In many ways, these sort of "tankies" are another representation of what I've called "ossified progressivism"in reference to TERFs; a progressive movement of a previous era is taken as a lodestone in a quest to bring clarity to spats and differences within a current left-wing movement. While it's not conservatism in itself, there's a certain conservative impulse in this attempt to preserve "the wisdom of the earlier movement", and thus it's not a wonder there's also an unstated belief there is a connection to actual conservatives here.

To continue to riff on this a little bit, it strikes me there is already a more established Western intra-left movement that offers "traditional" left-wing causes like welfare state, trade unions, managed capitalism etc. while being more masculine than the current progressive left, patriotic, pro-economic-growth, sort of appealing to social conservative tendencies (less in the sense of religious conservatism and more in the sense of "why are we talking about gays and stuff when we could we talking about actually important things like economy and foreign policy?"), willing to "get hands dirty to get things done" etc, willing to work with the right when needed.

People supporting such things could be found in the Social Democratic parties of Europe, generally on the right wing of such parties. For instance, in Finland, such right-wing social democrats were the bulwark of Cold War era municipal governance in major industrial cities, forming "brothers-in-arms" coalitions (referring to the idea of class cooperation arising from the conditions of WW2 era fronts) with the Finnish right-wing on the shared cause of car-friendly, "YIMBY" urban policies designed to house the newly urbanizing workers and give them the comforts of modern life while also ensuring that businesses got their piece of the pie.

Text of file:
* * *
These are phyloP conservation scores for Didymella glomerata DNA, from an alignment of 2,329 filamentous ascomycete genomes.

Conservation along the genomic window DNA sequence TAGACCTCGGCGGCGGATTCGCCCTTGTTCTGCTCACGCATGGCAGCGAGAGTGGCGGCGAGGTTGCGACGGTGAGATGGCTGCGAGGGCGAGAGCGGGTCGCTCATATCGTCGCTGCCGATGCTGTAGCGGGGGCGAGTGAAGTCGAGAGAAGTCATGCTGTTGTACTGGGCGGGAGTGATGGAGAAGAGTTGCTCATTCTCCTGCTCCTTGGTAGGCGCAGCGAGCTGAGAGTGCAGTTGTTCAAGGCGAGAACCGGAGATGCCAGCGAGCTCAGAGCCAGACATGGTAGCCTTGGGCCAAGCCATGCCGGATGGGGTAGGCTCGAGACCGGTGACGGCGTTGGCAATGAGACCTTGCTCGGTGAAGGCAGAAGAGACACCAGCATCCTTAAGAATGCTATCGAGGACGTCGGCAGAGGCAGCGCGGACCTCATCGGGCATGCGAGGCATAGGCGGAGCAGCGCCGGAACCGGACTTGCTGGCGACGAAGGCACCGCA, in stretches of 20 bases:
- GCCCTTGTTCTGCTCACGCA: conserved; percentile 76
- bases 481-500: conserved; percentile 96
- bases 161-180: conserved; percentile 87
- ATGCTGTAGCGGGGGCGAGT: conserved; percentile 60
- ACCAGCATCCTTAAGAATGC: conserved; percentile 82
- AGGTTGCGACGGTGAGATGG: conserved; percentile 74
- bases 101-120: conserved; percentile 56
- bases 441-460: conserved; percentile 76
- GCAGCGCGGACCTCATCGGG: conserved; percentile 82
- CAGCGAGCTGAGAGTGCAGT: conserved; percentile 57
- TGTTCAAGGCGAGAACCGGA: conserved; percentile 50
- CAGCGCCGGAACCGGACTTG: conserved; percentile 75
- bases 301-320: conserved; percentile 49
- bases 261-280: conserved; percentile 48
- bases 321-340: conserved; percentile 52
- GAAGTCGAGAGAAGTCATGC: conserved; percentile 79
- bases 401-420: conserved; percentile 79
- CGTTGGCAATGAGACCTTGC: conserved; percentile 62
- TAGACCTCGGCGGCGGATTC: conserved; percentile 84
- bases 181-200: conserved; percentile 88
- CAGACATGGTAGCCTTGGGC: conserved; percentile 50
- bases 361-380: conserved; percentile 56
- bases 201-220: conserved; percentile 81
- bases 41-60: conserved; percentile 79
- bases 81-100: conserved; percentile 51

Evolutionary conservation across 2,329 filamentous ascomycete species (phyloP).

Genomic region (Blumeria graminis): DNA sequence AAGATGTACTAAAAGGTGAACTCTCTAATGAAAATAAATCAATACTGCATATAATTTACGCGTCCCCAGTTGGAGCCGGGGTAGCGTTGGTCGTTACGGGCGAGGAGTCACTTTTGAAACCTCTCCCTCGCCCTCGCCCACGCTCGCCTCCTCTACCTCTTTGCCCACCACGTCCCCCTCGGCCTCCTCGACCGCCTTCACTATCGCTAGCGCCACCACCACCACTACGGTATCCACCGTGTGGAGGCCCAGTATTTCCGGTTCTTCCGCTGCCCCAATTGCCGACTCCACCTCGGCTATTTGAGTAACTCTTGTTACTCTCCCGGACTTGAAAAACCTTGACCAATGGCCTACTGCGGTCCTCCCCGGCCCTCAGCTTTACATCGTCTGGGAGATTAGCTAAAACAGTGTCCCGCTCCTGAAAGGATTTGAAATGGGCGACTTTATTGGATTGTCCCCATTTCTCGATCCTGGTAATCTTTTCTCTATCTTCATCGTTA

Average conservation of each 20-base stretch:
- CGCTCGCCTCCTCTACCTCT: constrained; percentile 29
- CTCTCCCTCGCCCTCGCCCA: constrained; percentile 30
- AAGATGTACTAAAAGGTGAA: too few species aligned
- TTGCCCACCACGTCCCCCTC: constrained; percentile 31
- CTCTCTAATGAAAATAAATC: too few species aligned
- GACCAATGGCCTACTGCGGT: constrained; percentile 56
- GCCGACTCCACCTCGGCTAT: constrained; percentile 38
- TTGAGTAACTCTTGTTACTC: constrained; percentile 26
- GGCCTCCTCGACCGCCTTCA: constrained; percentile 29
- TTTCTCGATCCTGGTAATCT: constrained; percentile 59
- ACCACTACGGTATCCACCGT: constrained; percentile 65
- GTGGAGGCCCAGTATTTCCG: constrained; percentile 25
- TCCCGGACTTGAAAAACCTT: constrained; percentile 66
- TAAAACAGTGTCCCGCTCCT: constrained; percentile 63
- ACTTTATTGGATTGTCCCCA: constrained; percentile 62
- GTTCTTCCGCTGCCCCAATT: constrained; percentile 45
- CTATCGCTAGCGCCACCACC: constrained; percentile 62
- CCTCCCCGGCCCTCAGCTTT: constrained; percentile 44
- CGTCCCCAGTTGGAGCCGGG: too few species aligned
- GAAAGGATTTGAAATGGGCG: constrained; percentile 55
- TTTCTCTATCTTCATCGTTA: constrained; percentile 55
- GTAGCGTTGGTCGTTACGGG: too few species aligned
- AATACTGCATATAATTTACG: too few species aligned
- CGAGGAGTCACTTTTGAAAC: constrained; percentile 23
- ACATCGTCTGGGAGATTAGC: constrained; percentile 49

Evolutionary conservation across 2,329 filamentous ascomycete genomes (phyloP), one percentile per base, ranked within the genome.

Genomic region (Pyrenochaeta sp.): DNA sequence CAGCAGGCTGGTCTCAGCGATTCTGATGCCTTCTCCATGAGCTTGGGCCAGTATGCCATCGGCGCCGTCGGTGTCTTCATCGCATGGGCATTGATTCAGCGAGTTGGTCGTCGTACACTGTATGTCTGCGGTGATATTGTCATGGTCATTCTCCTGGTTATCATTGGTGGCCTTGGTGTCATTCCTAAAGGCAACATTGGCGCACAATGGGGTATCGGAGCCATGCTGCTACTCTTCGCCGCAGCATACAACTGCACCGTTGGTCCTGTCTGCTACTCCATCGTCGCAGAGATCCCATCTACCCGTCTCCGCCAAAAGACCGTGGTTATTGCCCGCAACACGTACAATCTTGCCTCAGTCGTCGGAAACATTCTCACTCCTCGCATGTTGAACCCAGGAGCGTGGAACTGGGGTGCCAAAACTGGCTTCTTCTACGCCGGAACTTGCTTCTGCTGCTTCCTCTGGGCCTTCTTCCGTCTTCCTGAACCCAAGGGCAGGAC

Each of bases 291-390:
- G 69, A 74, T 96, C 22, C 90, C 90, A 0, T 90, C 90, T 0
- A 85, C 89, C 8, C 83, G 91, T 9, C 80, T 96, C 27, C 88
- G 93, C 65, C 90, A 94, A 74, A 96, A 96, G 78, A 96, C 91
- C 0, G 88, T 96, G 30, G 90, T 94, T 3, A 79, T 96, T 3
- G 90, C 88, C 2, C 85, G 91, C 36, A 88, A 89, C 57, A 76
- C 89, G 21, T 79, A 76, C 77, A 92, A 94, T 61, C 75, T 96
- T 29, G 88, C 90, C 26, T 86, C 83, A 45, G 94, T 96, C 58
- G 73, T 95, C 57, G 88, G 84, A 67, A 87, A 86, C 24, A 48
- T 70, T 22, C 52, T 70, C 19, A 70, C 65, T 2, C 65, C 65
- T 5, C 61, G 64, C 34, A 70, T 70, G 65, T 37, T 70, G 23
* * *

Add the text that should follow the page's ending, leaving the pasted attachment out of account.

Of course, one thing that makes it unappealing or impossible for the tankies who might actually find it otherwise more to their liking is that the traditional right-wing social democracy was strongly pro-Western, pro-NATO and anti-Soviet, serving an important role in the Cold War coalition. In the US, these ideas were found in the part of SPUSA that eventually became Social Democrats, USA, which, as far as I've understood was then basically killed by Vietnam War making it toxic among American left. Many right-wing social democrats eventually became neoconservatives.

However, this "traditional right" social democracy was one of the victims of the Third Way, which subsumed it to general technocratic neoliberalism which, while sharing many similarities, was still different enough, particularly in class composition, to eventually lead to the development where the conservative parts of the working class that had found traditional social democracy much to their liking started shifting to right-wing populism, which has often recast itself as the new defenders of the welfare state and the working man (gendered term very much intended).